demand pushing five-year growth rates into double and triple-digit territory
Significant gains at the top end of the country's housing market continued to demonstrate the overall strength of Canadian real estate in 2013, according to a report released by RE/MAX.
The RE/MAX Upper End Report, highlighting trends and developments in 16 major Canadian centres, revealed that:
- Seventy-five per cent of markets experienced year-over-year percentage increases in sales—including eight markets that posted double-digit gains. Greater Vancouver led the charge with a 36 per cent increase in luxury sales last year, followed by Calgary at 34 per cent, Edmonton at 32 per cent, Hamilton-Burlington at 31 per cent, Kitchener-Waterloo at 27 per cent, Winnipeg at 26 per cent, Greater Toronto at 18 per cent, and Saskatoon at 15 per cent.
- Over two-thirds of markets set new records for high-end sales in 2013. Markets included St. John’s, Quebec City, Greater Toronto, Hamilton-Burlington, Kitchener-Waterloo, London-St. Thomas, Winnipeg, Regina, Saskatoon, Edmonton, and Calgary.
- Luxury sales have close to quadrupled since 2009 in Regina (up 288 per cent), tripled in St. John’s (219 per cent), and more than doubled in Winnipeg (189 per cent), Hamilton-Burlington (173 per cent), Saskatoon (157 per cent), the Greater Toronto Area (147 per cent), Greater Vancouver (125 per cent), and Calgary (115 per cent). London-St. Thomas was up 90 per cent, Ottawa increased 86 per cent, Edmonton rose 81 per cent, while Quebec City jumped 76 per cent and Montreal climbed 61 per cent in the five-year period.
"Canada's luxury housing market has undergone serious transformation in recent years, setting a new standard for lifestyles of the rich and famous," says Gurinder Sandhu, Executive Vice President and Regional Director, RE/MAX Ontario-Atlantic Canada. "High-end homes are commanding top dollar in blue chip neighbourhoods from coast to coast. Condominiums are hitting price points that rival single-detached homes. The market is maturing and the appetite is unprecedented."
Last year’s relatively low interest rate environment, substantial equity gains in Canadian real estate markets, stellar performance in US equities, and improving economic conditions contributed to the upswing in luxury home sales, driving close to 70 per cent of Canadian markets to new heights in 2013.
experienced the largest bounce back in 2013, with sales of luxury homes posting
the second highest level on record.
Western Canada claimed the country’s top three high-end markets in
2013. Ontario continued to demonstrate
strength in the upper end, especially in Hamilton-Burlington and
Kitchener-Waterloo. Canada’s largest
real estate market—the GTA—also reported healthy activity in 2013. Quebec held its own, with luxury sales
outperforming overall residential market activity in both Greater Montreal and
Quebec City. Atlantic Canada experienced
solid demand in St. John’s, where upper end sales were up, but posted a decline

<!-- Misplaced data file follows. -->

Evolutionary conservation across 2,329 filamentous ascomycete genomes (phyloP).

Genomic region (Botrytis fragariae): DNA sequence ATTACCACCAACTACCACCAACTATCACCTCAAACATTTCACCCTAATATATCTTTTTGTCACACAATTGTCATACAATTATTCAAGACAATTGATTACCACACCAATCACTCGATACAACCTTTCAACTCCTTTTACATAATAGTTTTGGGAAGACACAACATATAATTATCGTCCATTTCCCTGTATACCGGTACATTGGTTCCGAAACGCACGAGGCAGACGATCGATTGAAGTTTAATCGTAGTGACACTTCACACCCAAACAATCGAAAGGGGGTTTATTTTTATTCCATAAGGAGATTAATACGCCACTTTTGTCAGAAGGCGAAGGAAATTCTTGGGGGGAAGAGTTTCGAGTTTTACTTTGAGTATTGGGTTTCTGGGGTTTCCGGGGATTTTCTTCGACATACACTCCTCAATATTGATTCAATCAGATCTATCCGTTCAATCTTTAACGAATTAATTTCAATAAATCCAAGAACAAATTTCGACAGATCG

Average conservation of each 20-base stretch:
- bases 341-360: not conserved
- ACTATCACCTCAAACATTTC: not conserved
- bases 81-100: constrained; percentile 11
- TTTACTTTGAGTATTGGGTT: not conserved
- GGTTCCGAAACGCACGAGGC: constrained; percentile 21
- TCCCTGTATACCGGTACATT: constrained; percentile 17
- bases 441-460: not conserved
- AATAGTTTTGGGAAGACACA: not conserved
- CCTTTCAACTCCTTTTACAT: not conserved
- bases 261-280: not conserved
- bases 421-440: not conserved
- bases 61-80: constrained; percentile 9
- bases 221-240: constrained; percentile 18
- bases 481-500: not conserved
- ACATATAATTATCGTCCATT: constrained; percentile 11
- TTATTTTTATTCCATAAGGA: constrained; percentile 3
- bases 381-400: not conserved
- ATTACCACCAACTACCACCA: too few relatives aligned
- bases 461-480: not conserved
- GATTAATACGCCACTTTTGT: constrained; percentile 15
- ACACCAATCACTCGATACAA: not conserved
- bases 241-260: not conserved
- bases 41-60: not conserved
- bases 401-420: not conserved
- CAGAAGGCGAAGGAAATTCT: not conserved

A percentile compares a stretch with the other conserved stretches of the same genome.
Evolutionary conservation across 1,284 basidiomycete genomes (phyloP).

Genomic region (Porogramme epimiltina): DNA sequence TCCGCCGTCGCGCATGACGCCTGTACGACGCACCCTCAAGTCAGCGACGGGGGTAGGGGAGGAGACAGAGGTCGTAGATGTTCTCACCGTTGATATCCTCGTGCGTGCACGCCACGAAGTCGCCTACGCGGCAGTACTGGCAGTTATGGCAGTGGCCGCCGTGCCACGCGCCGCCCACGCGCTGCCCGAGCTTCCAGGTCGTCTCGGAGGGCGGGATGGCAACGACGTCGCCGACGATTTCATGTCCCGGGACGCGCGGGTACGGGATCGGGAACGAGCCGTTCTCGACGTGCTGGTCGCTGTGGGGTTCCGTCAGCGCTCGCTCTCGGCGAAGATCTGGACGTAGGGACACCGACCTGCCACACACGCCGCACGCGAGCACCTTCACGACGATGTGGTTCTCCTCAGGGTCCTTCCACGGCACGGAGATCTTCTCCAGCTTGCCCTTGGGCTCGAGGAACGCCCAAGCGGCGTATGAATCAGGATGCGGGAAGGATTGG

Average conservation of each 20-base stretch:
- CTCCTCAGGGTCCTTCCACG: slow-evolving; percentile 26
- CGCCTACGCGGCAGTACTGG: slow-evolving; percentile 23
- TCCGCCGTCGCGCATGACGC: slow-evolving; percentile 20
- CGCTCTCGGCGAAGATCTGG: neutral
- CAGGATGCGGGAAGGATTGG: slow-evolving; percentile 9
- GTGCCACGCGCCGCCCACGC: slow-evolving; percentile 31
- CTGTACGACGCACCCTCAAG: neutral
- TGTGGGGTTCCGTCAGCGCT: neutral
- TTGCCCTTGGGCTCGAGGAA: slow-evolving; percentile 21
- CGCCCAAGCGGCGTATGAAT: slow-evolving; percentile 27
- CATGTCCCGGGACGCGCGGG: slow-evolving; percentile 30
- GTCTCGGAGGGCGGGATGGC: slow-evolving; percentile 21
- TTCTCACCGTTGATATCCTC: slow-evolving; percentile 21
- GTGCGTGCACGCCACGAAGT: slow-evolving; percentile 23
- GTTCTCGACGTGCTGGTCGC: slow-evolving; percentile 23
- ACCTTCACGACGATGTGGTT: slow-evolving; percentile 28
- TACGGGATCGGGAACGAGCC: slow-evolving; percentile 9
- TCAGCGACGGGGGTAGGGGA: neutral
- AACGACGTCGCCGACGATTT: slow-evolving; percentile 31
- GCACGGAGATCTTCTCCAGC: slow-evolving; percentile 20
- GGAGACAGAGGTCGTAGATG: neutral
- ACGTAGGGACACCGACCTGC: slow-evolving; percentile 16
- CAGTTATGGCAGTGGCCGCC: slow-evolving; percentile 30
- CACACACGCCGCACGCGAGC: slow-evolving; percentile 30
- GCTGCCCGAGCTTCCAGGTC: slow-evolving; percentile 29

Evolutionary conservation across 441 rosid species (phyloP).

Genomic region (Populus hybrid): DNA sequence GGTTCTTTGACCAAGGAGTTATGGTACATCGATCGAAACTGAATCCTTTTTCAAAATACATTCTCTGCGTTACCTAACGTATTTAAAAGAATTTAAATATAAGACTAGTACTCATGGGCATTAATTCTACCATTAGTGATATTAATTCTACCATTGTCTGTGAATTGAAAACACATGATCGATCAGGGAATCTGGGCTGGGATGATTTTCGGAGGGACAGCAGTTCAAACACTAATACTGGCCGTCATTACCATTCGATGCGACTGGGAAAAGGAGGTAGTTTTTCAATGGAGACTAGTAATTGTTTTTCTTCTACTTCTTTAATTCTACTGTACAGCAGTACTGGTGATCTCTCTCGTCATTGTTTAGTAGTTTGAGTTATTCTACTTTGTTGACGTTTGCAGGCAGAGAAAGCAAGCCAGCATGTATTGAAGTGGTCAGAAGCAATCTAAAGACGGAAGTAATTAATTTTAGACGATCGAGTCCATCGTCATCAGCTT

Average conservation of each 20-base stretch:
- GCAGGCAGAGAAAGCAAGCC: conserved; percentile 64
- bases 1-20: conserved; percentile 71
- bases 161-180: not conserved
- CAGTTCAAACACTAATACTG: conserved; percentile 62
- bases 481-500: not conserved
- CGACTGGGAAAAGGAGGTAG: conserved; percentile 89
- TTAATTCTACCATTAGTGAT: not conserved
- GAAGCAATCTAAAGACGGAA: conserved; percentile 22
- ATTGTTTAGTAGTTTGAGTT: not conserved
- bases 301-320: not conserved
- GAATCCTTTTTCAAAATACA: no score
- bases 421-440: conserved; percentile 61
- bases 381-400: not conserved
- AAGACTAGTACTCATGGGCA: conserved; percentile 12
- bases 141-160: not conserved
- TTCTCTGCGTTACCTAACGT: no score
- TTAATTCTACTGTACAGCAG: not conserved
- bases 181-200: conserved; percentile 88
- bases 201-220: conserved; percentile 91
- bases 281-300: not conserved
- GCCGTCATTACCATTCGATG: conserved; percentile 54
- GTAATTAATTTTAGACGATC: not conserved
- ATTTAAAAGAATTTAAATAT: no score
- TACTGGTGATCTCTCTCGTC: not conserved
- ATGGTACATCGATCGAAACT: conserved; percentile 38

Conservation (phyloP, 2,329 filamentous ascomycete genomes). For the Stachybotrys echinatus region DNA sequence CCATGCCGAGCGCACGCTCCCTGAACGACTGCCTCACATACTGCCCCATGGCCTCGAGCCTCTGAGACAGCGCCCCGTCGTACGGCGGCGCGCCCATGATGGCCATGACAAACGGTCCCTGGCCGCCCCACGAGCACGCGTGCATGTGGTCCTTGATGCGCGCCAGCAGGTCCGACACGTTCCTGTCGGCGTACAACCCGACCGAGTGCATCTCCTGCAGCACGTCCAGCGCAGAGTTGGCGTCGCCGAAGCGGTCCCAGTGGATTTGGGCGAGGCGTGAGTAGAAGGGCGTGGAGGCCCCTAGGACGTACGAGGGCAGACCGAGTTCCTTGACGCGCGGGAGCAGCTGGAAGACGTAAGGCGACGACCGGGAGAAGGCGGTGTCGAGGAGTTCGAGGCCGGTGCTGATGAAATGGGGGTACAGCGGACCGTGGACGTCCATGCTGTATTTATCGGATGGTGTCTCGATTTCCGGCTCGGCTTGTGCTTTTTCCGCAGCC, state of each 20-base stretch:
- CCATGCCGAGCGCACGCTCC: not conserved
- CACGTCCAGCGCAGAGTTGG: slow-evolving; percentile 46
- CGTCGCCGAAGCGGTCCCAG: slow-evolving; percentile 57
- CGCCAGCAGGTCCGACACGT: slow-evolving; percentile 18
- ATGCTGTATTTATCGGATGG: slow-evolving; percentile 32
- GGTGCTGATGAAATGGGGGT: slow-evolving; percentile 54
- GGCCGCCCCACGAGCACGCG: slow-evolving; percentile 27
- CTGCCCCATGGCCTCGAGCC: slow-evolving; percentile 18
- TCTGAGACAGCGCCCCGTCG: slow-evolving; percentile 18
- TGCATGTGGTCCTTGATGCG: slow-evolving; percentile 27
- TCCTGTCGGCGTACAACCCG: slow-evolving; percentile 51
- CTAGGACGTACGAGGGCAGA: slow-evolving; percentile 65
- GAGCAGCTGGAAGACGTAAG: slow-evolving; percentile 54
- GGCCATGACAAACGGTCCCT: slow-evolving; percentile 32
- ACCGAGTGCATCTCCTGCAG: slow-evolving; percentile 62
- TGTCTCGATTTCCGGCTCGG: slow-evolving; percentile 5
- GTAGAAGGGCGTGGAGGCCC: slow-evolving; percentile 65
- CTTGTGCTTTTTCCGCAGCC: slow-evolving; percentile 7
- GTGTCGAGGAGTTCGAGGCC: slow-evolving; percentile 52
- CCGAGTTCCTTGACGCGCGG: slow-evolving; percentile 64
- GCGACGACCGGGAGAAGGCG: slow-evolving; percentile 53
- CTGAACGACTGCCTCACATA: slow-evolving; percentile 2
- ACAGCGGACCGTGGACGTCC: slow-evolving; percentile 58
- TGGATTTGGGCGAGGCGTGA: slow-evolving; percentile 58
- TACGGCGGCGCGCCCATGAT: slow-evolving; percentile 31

The surge in high-end homebuying activity dovetails with growing strength in global markets, including London (where sales of homes priced in excess of $8 million are up 24 per cent), and the US, where sales at high end of the market—homes priced at $1 million or more—are selling at nearly triple the pace of everything else.
“Canada offers up some world-class real estate
at affordable prices and, as such, we should see continued upward pressure on
both sales and values in the years ahead,” says Sandhu. “Certainly, that has been the experience
south of the border where prices for luxury product have climbed as high as $90
million for a penthouse in New York City.
By comparison, Canada’s priciest sales in 2013 included a $25 million
condominium and an $18.6 million compound offering mountain and water views in
Greater Vancouver, a smaller version of France’s Palace of Versailles in the
Greater Toronto Area that moved at just over $13.4 million, and an $11.1
million estate in Calgary. Given the
prices commanded in other global centres, it’s clear that there is still room
for growth in Canadian real estate markets.”
Local purchasers continue to be the primary drivers in the upper end of the market, as Canadian affluence climbs. The ranks of Canadian millionaires are growing—up approximately 6.5 per cent to 298,000 individuals in 2012 (over 2011)—and with it, the undeniable appeal of bricks and mortar. The CapGemini report also found that Canadian wealth expanded to $897 billion in 2012—with investment in equities and real estate contributing to the upswing in growth. Some foreign investment was also noted in 2013, most prevalent in markets such as Greater Vancouver and the Greater Toronto Area.
“Improving economic fundamentals will continue to support confidence among Canada’s high-end home purchasers, buoying overall intentions moving forward,” explains Sandhu. “In the meantime, strength demonstrated at the upper-end remains a positive indicator of the real estate sector’s broader health.”
Diminished supply of single-family homes—particularly in markets like the Greater Toronto Area and Greater Vancouver—contributed to steady homebuying activity, as pent-up demand persisted. Yet, most purchasers remained grounded, especially at higher price points, and the climate proved fundamentally healthy.